Two men from right here in Sanpete County, Utah have recently been brought up on charges related to a real estate investment scam.
According to a local paper, the scam may have involved 400 investors and over $200 million dollars. That’s a lot of cash.
Unfortunately, these types of scams are not entirely uncommon. So what can you do, as a homeowner or real estate investor, to protect yourself? Let’s take a look at some common scams and how you can spot and avoid them.
Common Real Estate Investment Scams
It may be super tempting to try to make some quick cash on a real estate transaction or to leverage your home for few extra bucks, but not all offers are legit. Here are a few of the ways scammers try to separate you from your hard-earned cash.
Fake and/or Overvalued Appraisals
Some real estate investment scams involve offering overvalued properties, some that are supposedly in-demand, and promising big returns on the investment.
I probably don’t need to tell you that if something sounds too good to be true, it probably is, but I’ll do it anyway. And, frankly, even if it doesn’t, you should always get your own appraisal done before agreeing to buy any property.
Have you ever signed a stack of legal documents without reading them? Leases and real estate transactions typically involve mountains of paperwork that must be signed, making these types of documents more tempting to skim over. Unsuspecting homeowners have managed to sign away the rights to their property when failing to carefully read the documentation.
Times of financial distress are the worst times to be forced to make big decisions. Scammers sometimes take advantage of hard times by promising to fix your problems. They may claim to be in close contact with your mortgage servicer. They may promise they can save your home or lower your payments.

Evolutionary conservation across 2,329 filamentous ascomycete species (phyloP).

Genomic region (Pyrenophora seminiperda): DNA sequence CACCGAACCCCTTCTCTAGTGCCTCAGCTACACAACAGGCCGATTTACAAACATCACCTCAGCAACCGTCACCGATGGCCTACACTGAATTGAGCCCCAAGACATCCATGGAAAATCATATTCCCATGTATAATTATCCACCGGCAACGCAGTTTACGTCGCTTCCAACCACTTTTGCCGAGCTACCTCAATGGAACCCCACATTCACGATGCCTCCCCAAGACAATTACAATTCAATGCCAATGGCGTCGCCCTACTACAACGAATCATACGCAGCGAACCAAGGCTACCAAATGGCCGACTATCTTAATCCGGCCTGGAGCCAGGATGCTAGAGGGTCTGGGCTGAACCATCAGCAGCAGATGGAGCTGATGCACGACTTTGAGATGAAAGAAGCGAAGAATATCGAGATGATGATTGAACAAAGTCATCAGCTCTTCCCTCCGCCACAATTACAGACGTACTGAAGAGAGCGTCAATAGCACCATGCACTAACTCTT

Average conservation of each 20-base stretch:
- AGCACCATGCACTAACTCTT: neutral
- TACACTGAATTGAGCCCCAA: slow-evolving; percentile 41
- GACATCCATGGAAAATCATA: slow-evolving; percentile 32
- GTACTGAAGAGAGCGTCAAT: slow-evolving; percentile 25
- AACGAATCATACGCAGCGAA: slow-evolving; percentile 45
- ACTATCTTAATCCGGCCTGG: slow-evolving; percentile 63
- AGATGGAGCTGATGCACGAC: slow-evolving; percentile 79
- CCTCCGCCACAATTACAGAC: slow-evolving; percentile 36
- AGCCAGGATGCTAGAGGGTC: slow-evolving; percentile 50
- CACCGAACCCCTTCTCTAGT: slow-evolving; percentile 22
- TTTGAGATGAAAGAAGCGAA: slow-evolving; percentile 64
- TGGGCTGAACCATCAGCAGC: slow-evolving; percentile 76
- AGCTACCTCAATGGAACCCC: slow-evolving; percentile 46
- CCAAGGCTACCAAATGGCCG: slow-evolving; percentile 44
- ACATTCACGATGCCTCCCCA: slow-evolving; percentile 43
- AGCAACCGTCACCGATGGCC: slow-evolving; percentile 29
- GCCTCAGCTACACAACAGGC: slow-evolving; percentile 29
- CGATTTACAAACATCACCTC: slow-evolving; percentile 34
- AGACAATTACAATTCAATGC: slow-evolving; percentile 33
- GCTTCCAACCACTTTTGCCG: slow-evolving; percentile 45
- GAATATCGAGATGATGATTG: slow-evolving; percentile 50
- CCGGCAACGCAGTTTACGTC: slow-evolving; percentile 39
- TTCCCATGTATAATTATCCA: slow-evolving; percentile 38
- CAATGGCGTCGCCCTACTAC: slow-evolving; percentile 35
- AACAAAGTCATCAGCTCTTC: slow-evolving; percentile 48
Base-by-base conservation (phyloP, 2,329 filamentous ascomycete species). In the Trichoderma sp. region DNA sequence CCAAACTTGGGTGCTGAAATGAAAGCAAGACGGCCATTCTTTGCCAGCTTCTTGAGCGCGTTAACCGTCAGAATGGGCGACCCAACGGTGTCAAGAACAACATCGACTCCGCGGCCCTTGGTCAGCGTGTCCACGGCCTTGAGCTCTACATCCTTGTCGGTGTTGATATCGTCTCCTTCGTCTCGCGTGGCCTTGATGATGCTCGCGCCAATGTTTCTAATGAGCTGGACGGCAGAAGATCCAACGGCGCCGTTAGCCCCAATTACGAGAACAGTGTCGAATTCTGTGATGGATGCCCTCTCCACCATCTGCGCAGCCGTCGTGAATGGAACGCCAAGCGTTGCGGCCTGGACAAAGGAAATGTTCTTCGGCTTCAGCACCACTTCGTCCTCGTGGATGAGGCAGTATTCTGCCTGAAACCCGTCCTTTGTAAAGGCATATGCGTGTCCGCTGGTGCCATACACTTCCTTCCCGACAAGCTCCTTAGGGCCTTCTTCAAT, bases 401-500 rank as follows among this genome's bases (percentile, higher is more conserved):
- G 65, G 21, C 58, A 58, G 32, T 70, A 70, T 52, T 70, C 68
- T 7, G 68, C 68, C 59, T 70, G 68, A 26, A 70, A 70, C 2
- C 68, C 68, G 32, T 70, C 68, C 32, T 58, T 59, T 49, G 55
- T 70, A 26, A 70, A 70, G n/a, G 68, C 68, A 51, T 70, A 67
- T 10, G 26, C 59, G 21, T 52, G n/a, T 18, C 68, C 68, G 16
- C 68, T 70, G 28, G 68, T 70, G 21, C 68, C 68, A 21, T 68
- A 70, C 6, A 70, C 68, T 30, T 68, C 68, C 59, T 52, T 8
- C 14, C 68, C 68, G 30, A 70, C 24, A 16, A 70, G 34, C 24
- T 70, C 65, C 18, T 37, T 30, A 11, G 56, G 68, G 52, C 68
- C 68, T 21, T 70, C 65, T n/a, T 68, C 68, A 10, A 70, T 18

Remember to always contact your mortgage servicer before making any arrangements involving your home.
Sold Mortgage Scams
It is quite common for mortgages to be sold between banks, so many homeowners wouldn’t look twice if they received a notice in the mail informing them of the new mortgage owner. If you receive a document like this in the mail, don’t just automatically send payments to the new company. Contact the old company first to verify this sale has occurred.
The contact information in the letter should not be trusted until you have verified with the previous mortgage servicer.
Okay, this type of arrangement isn’t always a scam in the strict sense, but it is usually a huge waste of money. Some companies will charge you thousands of dollars to fill out applications or paperwork that you could very easily complete on your own. In most cases there is no added benefit to paying for these services, and some of them are actually outright scams.
How To Spot a Real Estate Investment Scam
I have to admit, some of these scams are pretty sneaky. But that doesn’t mean you are doomed to fall victim. The following are some tell-tale signs that something isn’t right:
- Real estate systems. The real estate market is relatively simple. Anyone promising to have the latest and greatest “system” for investing in real estate is really just trying to get you to invest in their personal savings account.
- Must act now! A sense of urgency is a common marketing tactic used to keep people from thinking too much before they make a decision. In the context of real estate, it is a huge red flag.
- No money down! If you’re looking to invest in something, does it really make sense that you don’t actually have to invest? This promise is incredibly rare and suspicious.
- Details withheld. If someone is heavy on the sale and light on the info, you might want to hold your money close, like a football, and high-tail it out of there.
Now that you have a good idea of what “too good to be true” looks like in the real estate world, you are well-equipped to protect your cash and your home from scammers. Remember, even small communities like Sanpete County are not immune to real estate investment scams.
Do you know anyone who has been face-to-face with a real estate scam? Tell me about it in the comments.
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